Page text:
Unfortunately, nope. It doesn't matter where the force comes from -- physics is kind of an asshole that way. You face the same problem whether you're falling from a building, getting hit by a car, or being crushed by a comically oversized falling anvil. That force has to go somewhere, and your fragile human bits are as good a place as any.
"On the plus side, that force field makes cleanup incredibly easy."
Sci-fi fan or not, there probably isn't a person on the planet who hasn't dreamed of having the ability to stop time like Zack Morris or Hiro from Heroes. Hiro usually used the ability to get himself out of some life-threatening situation, but let's face it: If you're reading Cracked, chances are you don't want to use it as a life preserver so much as to convince your friend that his apartment is haunted by wet-willy-giving ghosts.
"Operation Put a Spider on Everyone has been completed. Unfreezing time in 5, 4 ..."
So What's the Problem?
For starters, boredom. You know what weakness computers, cars, televisions, phones, and the Internet share? They all need time. That's because anything electronic depends on electrons to function, and quick as they may be, electrons still need some time to get from point A to point B. So that puts most modern conveniences completely out of the picture -- when you stop time, you're effectively hurling yourself back into the dark ages. So much for using your new superpower to catch up on all that Internet porn surfing you've been putting off.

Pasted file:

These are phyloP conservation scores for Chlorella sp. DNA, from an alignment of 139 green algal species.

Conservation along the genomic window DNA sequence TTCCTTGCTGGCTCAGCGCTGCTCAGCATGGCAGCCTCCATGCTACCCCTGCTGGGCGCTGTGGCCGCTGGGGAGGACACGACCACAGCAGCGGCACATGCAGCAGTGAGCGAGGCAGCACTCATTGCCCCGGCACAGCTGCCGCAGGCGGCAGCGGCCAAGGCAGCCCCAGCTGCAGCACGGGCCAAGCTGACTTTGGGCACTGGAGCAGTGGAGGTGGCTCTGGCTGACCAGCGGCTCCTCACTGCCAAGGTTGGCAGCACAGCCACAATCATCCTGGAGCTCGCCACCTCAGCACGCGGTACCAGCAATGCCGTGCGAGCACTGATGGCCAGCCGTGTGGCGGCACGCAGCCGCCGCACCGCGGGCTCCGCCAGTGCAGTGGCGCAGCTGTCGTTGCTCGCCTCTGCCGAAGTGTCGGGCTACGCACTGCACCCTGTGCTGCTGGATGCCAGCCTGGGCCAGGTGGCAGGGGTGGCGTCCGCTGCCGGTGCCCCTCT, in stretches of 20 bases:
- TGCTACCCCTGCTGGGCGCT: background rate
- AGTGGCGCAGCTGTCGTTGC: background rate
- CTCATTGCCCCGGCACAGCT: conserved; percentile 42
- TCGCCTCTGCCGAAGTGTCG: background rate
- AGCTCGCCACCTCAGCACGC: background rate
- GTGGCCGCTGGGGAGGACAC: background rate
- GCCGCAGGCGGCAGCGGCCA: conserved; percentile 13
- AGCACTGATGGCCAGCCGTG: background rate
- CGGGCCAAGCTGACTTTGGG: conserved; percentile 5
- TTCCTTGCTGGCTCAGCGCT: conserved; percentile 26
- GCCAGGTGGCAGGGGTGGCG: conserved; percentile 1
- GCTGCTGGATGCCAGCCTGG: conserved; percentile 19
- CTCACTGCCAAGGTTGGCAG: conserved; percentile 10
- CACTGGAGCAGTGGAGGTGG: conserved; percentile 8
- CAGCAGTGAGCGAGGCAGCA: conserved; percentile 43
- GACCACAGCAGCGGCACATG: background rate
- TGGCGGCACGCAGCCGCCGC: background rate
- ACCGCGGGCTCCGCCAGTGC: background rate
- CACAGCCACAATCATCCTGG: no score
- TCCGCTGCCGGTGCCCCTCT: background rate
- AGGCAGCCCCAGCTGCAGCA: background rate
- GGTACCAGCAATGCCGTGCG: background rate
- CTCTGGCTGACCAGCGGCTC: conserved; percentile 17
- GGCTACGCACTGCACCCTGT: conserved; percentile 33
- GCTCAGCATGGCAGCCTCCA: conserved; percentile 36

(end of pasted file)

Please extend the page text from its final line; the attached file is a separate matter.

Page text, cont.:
"I should have just bought a goddamn Hustler."
But let's make up some rules of our own to get around that snag. Let's say you can bring things with you -- anything you're touching when you activate your power comes into stopped time with you, people and objects alike. How confident are you that you'll never forget anything? Because if you zap back into normal time and forget to bring your stuff back with you, you're stranding it in stopped time. In the seconds it takes you to realize what a dumbass you are, an eternity will have passed in stopped time. By the time you get back, your stuff will be a pile of dust. And if you show off your new power to friends and forget to hold their hands when you come back, you've just sentenced them to everlastingly plead with what they perceive as a frozen you to come back for them ... until they die of starvation, that is.
If that's not enough to give you pause, keep in mind that every time you use your power, you're basically pausing physics for everything except you, effectively shortening your unstopped life. So you may get all the naps and breaks you could possibly need, but you'll also have to explain to your friends and family why you look 80 when you're only 45.
"I'll never live to see my children graduate, but at least I had plenty of time to spank it."